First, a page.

Sunday, November 11, 2007


Link suggested by Michael Karp

Violin in hand and "Little Tisch" lean shoes on his feet: Wilbur Hall in the film THE KING OF JAZZ (1930). KING OF JAZZ is a musical, filmed in early Technicolor, that preserves a part of America’s musical heritage that few people today know ever existed. The film has no plot, but consists of a series of extraordinary production numbers all directed by John Murray Anderson with the music supplied by Paul Whiteman, "the King of Jazz," and his orchestra.

Whiteman, unknown now to all but specialists, had a musical career that ran from before World War I into the early sixties. His band was one of the most successful in history – their first hit, "Whispering," sold two million copies in 1920, about one for every record player in the country. It was the first of more than 20 number-one hits that the band would record in the twenties. However, Whiteman made his greatest contribution to American music in 1924, when he commissioned and then premiered George Gershwin’s "Rhapsody in Blue."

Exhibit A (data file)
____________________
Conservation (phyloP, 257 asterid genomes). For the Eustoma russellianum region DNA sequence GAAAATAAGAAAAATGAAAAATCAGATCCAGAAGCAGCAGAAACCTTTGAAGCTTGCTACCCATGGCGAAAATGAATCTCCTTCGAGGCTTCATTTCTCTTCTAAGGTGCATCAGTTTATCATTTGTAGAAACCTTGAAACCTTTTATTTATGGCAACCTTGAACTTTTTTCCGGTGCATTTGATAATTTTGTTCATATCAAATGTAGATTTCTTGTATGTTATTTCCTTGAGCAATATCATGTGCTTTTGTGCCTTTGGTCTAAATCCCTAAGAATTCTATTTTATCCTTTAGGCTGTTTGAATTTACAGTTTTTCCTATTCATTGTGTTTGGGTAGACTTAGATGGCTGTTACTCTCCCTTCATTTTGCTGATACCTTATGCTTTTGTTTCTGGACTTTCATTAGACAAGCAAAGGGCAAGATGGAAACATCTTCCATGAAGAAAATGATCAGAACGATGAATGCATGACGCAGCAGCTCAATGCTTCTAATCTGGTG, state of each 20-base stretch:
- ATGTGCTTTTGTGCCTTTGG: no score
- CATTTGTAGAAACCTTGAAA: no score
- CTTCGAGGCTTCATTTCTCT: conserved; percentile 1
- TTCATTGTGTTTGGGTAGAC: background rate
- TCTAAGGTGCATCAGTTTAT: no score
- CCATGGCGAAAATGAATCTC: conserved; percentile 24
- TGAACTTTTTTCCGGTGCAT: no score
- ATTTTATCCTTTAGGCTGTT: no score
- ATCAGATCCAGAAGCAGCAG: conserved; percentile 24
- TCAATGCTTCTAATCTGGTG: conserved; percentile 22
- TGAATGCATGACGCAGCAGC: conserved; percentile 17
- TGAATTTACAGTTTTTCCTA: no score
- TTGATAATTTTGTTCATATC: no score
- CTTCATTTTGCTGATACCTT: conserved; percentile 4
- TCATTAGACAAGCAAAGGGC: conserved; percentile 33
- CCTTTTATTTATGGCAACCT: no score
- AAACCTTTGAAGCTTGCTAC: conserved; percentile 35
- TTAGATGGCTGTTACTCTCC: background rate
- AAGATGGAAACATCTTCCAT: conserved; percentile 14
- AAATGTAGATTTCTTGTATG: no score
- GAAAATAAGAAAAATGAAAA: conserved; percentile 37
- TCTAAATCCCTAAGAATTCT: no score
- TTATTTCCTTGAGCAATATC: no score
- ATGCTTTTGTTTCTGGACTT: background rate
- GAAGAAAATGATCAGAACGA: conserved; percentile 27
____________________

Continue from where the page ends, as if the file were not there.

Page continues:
For more on the film please click the title of this post.


Anonymous said...

Thanks Pat and Michael Karp for these postings. I enjoyed this fellow very much !!

Cap'n Mike
Seaside Showman
Myrtle Beach, SC

Michael Karp said...

Thank you, Pat...and you're welcome, Cap'n Mike (the name my father gave his first fishing boat! Cool!)...

Remember, too, that John Murray Anderson was the creator/choreographer of the Ringling spec, finale, and bull numbers for some years. His "protoge" was Richard Barstow, who passed the flaming torch to Bill Bradley!